An IRA rollover or transfer could help you take control of your retirement goals.

IRA Rollover: Help Take Control Over Your Retirement

It’s perfectly understandable to feel anxious when you think about whether you’re doing the right things with your retirement funds. Whether you’re four years from retirement or 40, it can be daunting to consider the many choices you have when it comes to investing for retirement.

So let’s try to reduce the confusion by simplifying things a bit. Check out these statements:

  •  I contribute to a 401(k) plan where I work.
  •  I have funds in a 401(k) plan with a previous employer.
  •  I have an existing Roth IRA.
  •  I have an existing traditional IRA.

If any of these are true, you’ve taken the first step to setting aside funds for your retirement using the most common tax-advantaged types of investment plans or accounts. Now, consider a few more statements:

  • I have trouble keeping track of my retirement accounts.
  • I’m not entirely sure what my funds are invested in.
  • I couldn’t tell you my overall investment return on my retirement accounts.
  • It would be easier if I could consolidate these accounts, but I just don’t know how to go about it.

If any of these are true, you could have difficulty determining whether you’re saving enough for retirement, or whether your investments really fit with your retirement goals.

If any of the statements above apply to you, you might want to consider transferring or rolling over your IRAs or 401(k)s from a previous employer into a single IRA. In general, you could transfer or roll over traditional IRAs and pre-tax 401(k)s into a traditional IRA, and a Roth IRA and Roth 401(k) into a Roth IRA.

Rollover and Transfer Rules

You are allowed to transfer retirement funds directly from one trustee (such as a 401(k) plan or IRA) to another as often as you like; however, you are only allowed one indirect rollover per year. An indirect rollover is when the funds are distributed to you from one trustee, and you later place the funds (or roll them over) into another account.

Rolling over or transferring can give you access to all of your retirement funds in a single place. That could make it easier for you to keep track of your retirement portfolio and identify when it might make sense to make changes. Rolling over at Scottrade means you would have access to most U.S. stocks, bonds, mutual funds and exchange-traded funds.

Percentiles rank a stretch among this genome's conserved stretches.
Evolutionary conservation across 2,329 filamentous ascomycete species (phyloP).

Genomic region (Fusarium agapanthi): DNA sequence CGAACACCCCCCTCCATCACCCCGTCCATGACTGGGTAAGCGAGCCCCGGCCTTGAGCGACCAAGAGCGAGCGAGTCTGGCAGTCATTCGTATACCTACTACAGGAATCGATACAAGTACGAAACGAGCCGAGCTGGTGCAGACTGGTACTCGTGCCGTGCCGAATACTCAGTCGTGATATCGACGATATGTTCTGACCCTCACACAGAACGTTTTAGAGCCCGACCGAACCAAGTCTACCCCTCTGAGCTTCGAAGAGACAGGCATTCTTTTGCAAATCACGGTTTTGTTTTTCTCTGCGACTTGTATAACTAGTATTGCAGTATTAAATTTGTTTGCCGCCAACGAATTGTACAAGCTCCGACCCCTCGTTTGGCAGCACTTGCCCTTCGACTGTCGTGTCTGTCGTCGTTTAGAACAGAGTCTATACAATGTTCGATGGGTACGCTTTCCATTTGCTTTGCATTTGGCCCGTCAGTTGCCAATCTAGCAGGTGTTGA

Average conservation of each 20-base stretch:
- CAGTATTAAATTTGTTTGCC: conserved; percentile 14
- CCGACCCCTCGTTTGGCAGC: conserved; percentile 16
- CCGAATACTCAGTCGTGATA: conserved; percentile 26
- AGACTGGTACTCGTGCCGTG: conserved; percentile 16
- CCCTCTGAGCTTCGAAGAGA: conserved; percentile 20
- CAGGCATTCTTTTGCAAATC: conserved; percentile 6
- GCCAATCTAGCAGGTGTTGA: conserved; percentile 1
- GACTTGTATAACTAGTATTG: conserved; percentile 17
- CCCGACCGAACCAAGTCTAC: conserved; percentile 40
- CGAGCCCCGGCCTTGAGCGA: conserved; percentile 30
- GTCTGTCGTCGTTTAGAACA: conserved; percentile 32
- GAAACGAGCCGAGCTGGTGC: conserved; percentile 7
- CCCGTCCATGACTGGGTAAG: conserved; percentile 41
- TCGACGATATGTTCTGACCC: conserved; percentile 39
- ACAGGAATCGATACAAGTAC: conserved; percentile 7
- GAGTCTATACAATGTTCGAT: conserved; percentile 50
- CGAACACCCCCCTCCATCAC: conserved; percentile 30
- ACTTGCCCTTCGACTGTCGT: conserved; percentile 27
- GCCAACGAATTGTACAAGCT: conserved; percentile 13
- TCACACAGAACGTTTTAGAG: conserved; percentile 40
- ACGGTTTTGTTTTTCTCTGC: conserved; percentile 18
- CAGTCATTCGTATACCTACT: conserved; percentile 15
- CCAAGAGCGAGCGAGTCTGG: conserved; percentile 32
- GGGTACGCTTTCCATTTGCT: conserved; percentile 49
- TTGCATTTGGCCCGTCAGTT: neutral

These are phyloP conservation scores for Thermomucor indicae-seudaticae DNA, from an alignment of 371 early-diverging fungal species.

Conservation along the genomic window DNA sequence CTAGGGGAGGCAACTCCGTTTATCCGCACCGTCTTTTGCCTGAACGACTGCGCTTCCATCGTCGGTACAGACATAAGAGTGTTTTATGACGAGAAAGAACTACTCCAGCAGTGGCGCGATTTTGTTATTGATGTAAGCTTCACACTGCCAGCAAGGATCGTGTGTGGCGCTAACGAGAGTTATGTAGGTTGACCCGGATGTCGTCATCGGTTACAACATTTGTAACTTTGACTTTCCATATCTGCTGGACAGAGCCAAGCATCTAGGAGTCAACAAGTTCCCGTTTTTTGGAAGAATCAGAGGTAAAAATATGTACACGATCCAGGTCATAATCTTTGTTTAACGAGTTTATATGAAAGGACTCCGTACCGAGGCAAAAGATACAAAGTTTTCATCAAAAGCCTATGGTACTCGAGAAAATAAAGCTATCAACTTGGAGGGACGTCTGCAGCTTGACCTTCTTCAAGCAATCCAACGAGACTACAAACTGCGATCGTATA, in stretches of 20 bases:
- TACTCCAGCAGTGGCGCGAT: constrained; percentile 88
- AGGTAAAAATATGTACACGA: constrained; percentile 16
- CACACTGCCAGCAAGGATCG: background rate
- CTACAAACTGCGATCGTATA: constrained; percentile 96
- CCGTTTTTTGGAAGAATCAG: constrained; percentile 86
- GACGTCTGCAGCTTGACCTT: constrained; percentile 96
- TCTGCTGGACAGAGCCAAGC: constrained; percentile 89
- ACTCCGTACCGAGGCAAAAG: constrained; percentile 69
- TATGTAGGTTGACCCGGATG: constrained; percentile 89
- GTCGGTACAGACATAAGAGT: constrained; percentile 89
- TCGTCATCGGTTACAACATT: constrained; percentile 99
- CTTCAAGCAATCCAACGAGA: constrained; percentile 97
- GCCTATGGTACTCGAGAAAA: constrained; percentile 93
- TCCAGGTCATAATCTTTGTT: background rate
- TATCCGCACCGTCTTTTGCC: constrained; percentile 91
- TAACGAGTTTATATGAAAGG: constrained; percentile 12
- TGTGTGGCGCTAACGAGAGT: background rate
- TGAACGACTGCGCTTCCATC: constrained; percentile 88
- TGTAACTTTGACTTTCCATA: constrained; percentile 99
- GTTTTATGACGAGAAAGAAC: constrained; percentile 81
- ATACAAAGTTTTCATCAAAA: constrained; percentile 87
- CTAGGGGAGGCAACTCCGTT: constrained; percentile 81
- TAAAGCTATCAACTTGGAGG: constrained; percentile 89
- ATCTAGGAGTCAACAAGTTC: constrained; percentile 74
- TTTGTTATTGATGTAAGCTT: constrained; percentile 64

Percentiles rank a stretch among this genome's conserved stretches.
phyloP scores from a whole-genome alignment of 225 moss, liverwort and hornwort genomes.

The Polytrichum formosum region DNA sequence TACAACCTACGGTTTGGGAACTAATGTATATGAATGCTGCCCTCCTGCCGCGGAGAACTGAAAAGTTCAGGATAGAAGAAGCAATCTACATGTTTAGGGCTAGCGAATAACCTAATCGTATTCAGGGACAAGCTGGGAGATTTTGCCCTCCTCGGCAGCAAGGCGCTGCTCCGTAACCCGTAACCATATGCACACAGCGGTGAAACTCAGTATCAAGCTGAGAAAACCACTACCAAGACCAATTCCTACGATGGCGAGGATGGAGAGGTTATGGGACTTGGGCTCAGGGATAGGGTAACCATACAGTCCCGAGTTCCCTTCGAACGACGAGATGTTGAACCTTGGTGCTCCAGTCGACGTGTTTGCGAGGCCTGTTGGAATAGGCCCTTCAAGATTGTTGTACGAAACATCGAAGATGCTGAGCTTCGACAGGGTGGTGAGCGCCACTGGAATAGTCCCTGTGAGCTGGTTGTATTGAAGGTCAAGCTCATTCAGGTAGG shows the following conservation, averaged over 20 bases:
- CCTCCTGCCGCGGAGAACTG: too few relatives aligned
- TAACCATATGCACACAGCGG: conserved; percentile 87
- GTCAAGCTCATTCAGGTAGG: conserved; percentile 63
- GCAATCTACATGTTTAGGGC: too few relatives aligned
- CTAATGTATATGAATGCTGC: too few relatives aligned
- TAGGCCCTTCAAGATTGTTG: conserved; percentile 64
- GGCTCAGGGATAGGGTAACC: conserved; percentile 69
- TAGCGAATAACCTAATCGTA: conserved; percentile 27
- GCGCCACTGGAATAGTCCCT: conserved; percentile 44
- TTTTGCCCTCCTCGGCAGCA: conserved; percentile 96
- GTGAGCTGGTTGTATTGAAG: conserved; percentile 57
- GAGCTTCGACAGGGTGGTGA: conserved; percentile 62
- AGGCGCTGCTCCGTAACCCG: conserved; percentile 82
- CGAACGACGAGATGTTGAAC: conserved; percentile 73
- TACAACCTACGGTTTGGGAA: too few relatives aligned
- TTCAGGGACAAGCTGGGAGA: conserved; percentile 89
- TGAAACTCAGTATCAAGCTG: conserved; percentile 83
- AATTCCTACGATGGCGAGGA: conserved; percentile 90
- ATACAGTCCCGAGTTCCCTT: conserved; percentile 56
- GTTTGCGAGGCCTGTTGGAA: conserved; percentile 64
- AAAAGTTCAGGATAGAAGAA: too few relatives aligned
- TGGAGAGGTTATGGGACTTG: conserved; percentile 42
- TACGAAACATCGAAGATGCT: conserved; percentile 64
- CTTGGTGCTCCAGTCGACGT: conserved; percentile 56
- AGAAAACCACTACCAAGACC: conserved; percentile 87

How many different retirement accounts do you have today?

Next Steps: If you’re considering rolling over your retirement accounts into a Scottrade retirement account, here is how to transfer or roll over an IRA or 401(k) at Scottrade in three easy steps:

1.       If you do not have an existing account, you will have to create a new account. Select Individual Retirement Account (IRA) as the type of account, and then highlight the type of IRA (Roth or traditional, for example) on the new account form. 

2.       Fill out the Account Transfer Form. If you are rolling over a 401(k) or other qualified plan, the plan administrator may require you to complete additional paperwork.

3.        Submit the completed Account Transfer Form, along with the most recent account statement for your 401(k) or IRA, to us. You can mail, fax or drop off your documents at your local branch.

That’s all there is to it. Once the rollover is complete, you could feel more at ease about gaining control over your retirement funds.

Before making any rollover decisions, investors should research and consider all available retirement options carefully. Your decision should reflect consideration of various factors, including the benefits and penalties involved. Some of these factors include, but are not limited to, investment or account related fees and expenses, differing levels of service available, withdrawal penalties, creditors and legal protections, required minimum distributions, and factors related to owning employer stock. The importance of these factors will vary depending on your individual needs and circumstances.  Tax consequences may vary depending on state law and your individual situation.

Scottrade does not provide tax advice.  This material is for informational purposes only and Scottrade is not responsible for any errors or omissions. The information is subject to change without notice and should not be construed as a recommendation or investment advice. Investors should fully research any security or strategy before making an investment decision. Please consult your tax or legal advisor(s) for questions concerning your personal tax or financial situation. 

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